Ahead of Gov. Bruce Rauner’s upcoming budget address Wednesday, the Civic Federation is again calling for taxing some retirement income and extending the state sales tax to some services as part of its proposal to stabilize state finances.
The Civic Federation, which is a watchdog over state finances, said the budget passed last summer to end the 2-year budget impasse meant the state “was no longer careening toward unprecedented financial disaster.”
“However, our elected officials again relied on shaky financial practices for short-term relief, such as counting on dubious one-time revenues and repeatedly kicking the pension can down the road,” said Federation president Laurence Msall in a statement. “Such actions only make achieving sound financial footing more difficult.”
The Civic Federation compiled a list of 11 steps it believes the state should follow to re-establish the state’s financial health. Number one on the list is limiting annual spending growth to 2.1 percent for the next 5 years at a minimum. The group recommended other cost-control measures, like cutting the interest rate the state pays on overdue bills, consolidating government units, and creating a commission to explore consolidating governance of state universities.
Other recommendations will be more difficult, Msall acknowledged. The organization said the state should impose the income tax on the same retirement income that is taxed at the federal level. For example, there is a federal income tax on 401(k) distributions, but Illinois does not tax them. Imposing that tax has been a third rail in Illinois politics.
Also, the report calls for a constitutional amendment to be placed on the ballot “to clarify the pension protection clause.” That clause prevents lawmakers from enacting cuts to pensions of current public employees.
The report recommends extending the sales tax to 14 services that are also taxed in Wisconsin, such as landscaping and internet services.
The federation also is calling for a new capital construction bill that would be financed by an increase in the gasoline tax.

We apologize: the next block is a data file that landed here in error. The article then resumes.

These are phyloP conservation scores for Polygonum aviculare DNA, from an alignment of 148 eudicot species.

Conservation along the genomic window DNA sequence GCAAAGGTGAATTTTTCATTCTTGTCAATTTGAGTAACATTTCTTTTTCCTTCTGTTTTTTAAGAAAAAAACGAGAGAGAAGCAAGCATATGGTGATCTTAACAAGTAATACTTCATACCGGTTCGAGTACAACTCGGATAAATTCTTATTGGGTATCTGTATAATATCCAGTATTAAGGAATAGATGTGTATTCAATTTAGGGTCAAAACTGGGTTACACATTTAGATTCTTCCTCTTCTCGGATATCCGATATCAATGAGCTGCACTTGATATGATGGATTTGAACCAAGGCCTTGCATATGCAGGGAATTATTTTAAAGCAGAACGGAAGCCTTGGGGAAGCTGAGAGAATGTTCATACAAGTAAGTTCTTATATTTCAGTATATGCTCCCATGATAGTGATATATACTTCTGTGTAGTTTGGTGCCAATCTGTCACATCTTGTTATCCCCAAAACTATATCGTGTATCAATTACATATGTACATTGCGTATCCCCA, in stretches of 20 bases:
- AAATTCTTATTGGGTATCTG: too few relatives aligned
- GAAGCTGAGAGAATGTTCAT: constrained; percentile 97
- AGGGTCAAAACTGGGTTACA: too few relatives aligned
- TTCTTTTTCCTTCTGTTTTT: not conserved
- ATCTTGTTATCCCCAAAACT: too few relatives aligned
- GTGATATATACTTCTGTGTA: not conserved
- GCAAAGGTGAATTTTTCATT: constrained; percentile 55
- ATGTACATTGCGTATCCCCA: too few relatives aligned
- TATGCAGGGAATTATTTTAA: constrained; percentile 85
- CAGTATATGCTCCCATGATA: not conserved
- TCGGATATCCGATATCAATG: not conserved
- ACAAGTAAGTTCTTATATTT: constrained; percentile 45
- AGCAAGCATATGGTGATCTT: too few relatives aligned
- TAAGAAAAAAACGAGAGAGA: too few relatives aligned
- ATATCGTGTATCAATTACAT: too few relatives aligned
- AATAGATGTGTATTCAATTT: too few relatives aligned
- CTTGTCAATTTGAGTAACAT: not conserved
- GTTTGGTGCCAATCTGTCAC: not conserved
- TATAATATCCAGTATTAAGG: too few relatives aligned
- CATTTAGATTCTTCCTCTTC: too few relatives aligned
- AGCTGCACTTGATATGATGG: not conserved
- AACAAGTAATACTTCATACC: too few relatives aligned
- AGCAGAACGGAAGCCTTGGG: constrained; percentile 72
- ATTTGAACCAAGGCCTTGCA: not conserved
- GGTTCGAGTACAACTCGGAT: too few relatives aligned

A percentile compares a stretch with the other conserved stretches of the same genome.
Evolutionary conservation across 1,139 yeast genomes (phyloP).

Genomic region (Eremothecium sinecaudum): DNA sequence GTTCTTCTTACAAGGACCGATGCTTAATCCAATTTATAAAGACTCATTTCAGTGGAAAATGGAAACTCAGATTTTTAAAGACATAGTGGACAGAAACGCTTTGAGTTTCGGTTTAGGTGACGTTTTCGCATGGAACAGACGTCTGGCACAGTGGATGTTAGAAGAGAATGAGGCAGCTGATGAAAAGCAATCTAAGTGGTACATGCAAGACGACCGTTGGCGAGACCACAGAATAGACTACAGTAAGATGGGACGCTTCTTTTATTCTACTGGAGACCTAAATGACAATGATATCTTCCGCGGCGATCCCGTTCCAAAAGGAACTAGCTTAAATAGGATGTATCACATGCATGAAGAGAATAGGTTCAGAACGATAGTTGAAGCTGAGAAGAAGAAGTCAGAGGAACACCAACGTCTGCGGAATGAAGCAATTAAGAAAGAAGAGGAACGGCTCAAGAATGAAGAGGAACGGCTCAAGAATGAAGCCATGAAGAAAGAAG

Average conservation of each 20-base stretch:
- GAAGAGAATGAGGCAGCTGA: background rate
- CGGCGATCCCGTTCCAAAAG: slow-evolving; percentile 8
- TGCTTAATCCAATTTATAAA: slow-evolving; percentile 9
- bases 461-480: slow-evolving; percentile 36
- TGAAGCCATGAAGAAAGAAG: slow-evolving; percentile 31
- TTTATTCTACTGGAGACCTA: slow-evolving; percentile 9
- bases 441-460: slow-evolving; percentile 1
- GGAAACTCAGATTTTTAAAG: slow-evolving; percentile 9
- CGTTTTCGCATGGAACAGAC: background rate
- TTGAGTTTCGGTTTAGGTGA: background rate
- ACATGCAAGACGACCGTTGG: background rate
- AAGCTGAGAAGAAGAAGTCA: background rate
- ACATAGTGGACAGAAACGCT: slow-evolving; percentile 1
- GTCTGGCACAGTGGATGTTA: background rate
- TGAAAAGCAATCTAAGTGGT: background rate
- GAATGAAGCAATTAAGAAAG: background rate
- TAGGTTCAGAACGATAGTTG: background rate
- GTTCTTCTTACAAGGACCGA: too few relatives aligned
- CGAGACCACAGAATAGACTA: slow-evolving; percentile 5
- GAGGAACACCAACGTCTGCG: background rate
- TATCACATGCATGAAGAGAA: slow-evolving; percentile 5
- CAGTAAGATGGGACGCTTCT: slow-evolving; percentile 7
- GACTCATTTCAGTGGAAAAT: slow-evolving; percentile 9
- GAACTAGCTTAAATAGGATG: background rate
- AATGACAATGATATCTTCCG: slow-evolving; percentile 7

Supplemental spending bill
The Rauner administration said Wednesday that lawmakers need to approve a supplemental spending bill to ensure the Department of Corrections can get through the rest of the fiscal year.
Budget director Hans Zigmund said that in total the administration wants lawmakers to approve a $1.1 billion supplemental spending bill to cover “unappropriated liabilities” from the previous fiscal year. The state did not have a budget in place for the 2017 fiscal year but kept spending money through a variety of court orders, consent decrees and automatic spending.
About 85 percent of the supplemental spending request is for expenses for Corrections and for Medicaid.
Sen. Heather Steans, D-Chicago, who chairs one of the Senate Appropriations committees, asked how soon the money to operate Corrections will run out if a supplemental bill isn’t approved.
“Very quickly,” Zigmund replied. “Right now, we are having to very actively manage [the bills] that are going over to the comptroller, to do things like make sure the prisoners are fed, make sure the garbage is taken out, make sure the water and lights are running.”
The supplemental spending bill will provide the authority to actually pay the bills being run up by the department.
After the hearing, Steans said that after lawmakers approved the budget to cover the 2018 fiscal year, it appeared Corrections used the spending authority to pay bills run up the previous year when there was no budget. As a result, Corrections is running short of the spending authority it needs to get through the rest of this fiscal year that ends June 30.
Also Wednesday, Zigmund said the deficit in the current budget has been cut to about $600 million. Shortly after the budget was approved over his veto, Gov. Bruce Rauner said it contained a $1.7 billion hole.
The administration later announced $150 million in spending cuts, but would not further identify what action it was taking to close the deficit.
Zigmund said a combination of somewhat higher-than-expected tax collections and borrowing $875 million from special state funds has now narrowed the shortfall. Rauner has promised to outline how he will close the deficit in his budget speech.